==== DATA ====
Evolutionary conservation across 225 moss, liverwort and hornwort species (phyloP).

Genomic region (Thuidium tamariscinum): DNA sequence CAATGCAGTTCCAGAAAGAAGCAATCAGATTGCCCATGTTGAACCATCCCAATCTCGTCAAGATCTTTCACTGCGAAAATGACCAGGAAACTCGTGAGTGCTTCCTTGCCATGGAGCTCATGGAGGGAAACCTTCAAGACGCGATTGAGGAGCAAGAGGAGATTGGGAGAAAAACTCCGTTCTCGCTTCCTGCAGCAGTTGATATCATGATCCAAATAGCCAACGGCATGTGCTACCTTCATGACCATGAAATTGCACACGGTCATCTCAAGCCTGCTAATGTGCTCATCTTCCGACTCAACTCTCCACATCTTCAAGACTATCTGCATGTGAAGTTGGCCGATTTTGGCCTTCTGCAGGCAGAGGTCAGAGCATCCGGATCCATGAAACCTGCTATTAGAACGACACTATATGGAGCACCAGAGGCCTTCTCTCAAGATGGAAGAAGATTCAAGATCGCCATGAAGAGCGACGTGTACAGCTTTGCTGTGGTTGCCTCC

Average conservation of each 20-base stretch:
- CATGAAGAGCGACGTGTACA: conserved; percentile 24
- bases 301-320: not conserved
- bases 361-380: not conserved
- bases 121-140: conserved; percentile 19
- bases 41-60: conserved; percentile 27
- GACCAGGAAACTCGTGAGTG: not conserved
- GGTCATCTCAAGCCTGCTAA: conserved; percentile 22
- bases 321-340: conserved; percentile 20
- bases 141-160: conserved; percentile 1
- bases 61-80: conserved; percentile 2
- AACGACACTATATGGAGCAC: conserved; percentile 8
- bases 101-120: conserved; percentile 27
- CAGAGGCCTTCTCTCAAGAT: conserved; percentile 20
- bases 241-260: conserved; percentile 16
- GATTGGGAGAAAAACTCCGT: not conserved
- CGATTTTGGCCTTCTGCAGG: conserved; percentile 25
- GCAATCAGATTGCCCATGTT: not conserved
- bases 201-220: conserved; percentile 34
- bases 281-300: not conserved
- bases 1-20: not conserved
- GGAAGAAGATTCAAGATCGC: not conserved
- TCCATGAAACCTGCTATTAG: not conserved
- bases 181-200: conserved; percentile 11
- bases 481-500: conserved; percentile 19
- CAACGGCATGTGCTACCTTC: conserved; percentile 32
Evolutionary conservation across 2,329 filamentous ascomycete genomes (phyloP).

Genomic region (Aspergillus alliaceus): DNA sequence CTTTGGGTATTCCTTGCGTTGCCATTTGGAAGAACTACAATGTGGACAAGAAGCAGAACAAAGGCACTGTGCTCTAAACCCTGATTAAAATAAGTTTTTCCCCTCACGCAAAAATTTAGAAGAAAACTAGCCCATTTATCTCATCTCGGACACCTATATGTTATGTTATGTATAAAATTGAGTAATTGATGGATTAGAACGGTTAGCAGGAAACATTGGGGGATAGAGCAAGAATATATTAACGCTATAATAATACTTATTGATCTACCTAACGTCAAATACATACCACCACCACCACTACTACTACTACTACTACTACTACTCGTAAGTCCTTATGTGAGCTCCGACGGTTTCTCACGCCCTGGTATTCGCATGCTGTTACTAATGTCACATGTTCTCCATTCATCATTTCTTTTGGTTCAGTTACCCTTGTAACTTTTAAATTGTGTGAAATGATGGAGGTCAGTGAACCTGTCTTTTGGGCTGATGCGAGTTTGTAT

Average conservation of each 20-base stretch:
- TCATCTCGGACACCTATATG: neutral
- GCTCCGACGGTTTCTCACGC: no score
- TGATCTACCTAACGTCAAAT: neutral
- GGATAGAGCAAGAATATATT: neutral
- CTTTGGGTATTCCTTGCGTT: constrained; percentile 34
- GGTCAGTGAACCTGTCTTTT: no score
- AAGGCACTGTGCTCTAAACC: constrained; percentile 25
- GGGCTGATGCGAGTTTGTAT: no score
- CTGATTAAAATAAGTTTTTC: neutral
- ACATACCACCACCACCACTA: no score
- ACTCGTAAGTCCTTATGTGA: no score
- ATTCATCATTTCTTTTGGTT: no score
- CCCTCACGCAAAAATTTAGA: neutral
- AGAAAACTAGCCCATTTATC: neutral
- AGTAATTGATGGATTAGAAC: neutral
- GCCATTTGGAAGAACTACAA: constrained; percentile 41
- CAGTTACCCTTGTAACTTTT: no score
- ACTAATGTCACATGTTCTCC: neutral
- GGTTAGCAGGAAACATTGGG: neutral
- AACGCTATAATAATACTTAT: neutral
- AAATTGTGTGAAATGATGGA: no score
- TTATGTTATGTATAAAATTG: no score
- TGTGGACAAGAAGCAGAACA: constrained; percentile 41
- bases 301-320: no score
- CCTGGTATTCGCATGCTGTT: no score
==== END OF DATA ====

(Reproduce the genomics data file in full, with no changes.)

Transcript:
Evolutionary conservation across 225 moss, liverwort and hornwort species (phyloP).

Genomic region (Thuidium tamariscinum): DNA sequence CAATGCAGTTCCAGAAAGAAGCAATCAGATTGCCCATGTTGAACCATCCCAATCTCGTCAAGATCTTTCACTGCGAAAATGACCAGGAAACTCGTGAGTGCTTCCTTGCCATGGAGCTCATGGAGGGAAACCTTCAAGACGCGATTGAGGAGCAAGAGGAGATTGGGAGAAAAACTCCGTTCTCGCTTCCTGCAGCAGTTGATATCATGATCCAAATAGCCAACGGCATGTGCTACCTTCATGACCATGAAATTGCACACGGTCATCTCAAGCCTGCTAATGTGCTCATCTTCCGACTCAACTCTCCACATCTTCAAGACTATCTGCATGTGAAGTTGGCCGATTTTGGCCTTCTGCAGGCAGAGGTCAGAGCATCCGGATCCATGAAACCTGCTATTAGAACGACACTATATGGAGCACCAGAGGCCTTCTCTCAAGATGGAAGAAGATTCAAGATCGCCATGAAGAGCGACGTGTACAGCTTTGCTGTGGTTGCCTCC

Average conservation of each 20-base stretch:
- CATGAAGAGCGACGTGTACA: conserved; percentile 24
- bases 301-320: not conserved
- bases 361-380: not conserved
- bases 121-140: conserved; percentile 19
- bases 41-60: conserved; percentile 27
- GACCAGGAAACTCGTGAGTG: not conserved
- GGTCATCTCAAGCCTGCTAA: conserved; percentile 22
- bases 321-340: conserved; percentile 20
- bases 141-160: conserved; percentile 1
- bases 61-80: conserved; percentile 2
- AACGACACTATATGGAGCAC: conserved; percentile 8
- bases 101-120: conserved; percentile 27
- CAGAGGCCTTCTCTCAAGAT: conserved; percentile 20
- bases 241-260: conserved; percentile 16
- GATTGGGAGAAAAACTCCGT: not conserved
- CGATTTTGGCCTTCTGCAGG: conserved; percentile 25
- GCAATCAGATTGCCCATGTT: not conserved
- bases 201-220: conserved; percentile 34
- bases 281-300: not conserved
- bases 1-20: not conserved
- GGAAGAAGATTCAAGATCGC: not conserved
- TCCATGAAACCTGCTATTAG: not conserved
- bases 181-200: conserved; percentile 11
- bases 481-500: conserved; percentile 19
- CAACGGCATGTGCTACCTTC: conserved; percentile 32
Evolutionary conservation across 2,329 filamentous ascomycete genomes (phyloP).

Genomic region (Aspergillus alliaceus): DNA sequence CTTTGGGTATTCCTTGCGTTGCCATTTGGAAGAACTACAATGTGGACAAGAAGCAGAACAAAGGCACTGTGCTCTAAACCCTGATTAAAATAAGTTTTTCCCCTCACGCAAAAATTTAGAAGAAAACTAGCCCATTTATCTCATCTCGGACACCTATATGTTATGTTATGTATAAAATTGAGTAATTGATGGATTAGAACGGTTAGCAGGAAACATTGGGGGATAGAGCAAGAATATATTAACGCTATAATAATACTTATTGATCTACCTAACGTCAAATACATACCACCACCACCACTACTACTACTACTACTACTACTACTCGTAAGTCCTTATGTGAGCTCCGACGGTTTCTCACGCCCTGGTATTCGCATGCTGTTACTAATGTCACATGTTCTCCATTCATCATTTCTTTTGGTTCAGTTACCCTTGTAACTTTTAAATTGTGTGAAATGATGGAGGTCAGTGAACCTGTCTTTTGGGCTGATGCGAGTTTGTAT

Average conservation of each 20-base stretch:
- TCATCTCGGACACCTATATG: neutral
- GCTCCGACGGTTTCTCACGC: no score
- TGATCTACCTAACGTCAAAT: neutral
- GGATAGAGCAAGAATATATT: neutral
- CTTTGGGTATTCCTTGCGTT: constrained; percentile 34
- GGTCAGTGAACCTGTCTTTT: no score
- AAGGCACTGTGCTCTAAACC: constrained; percentile 25
- GGGCTGATGCGAGTTTGTAT: no score
- CTGATTAAAATAAGTTTTTC: neutral
- ACATACCACCACCACCACTA: no score
- ACTCGTAAGTCCTTATGTGA: no score
- ATTCATCATTTCTTTTGGTT: no score
- CCCTCACGCAAAAATTTAGA: neutral
- AGAAAACTAGCCCATTTATC: neutral
- AGTAATTGATGGATTAGAAC: neutral
- GCCATTTGGAAGAACTACAA: constrained; percentile 41
- CAGTTACCCTTGTAACTTTT: no score
- ACTAATGTCACATGTTCTCC: neutral
- GGTTAGCAGGAAACATTGGG: neutral
- AACGCTATAATAATACTTAT: neutral
- AAATTGTGTGAAATGATGGA: no score
- TTATGTTATGTATAAAATTG: no score
- TGTGGACAAGAAGCAGAACA: constrained; percentile 41
- bases 301-320: no score
- CCTGGTATTCGCATGCTGTT: no score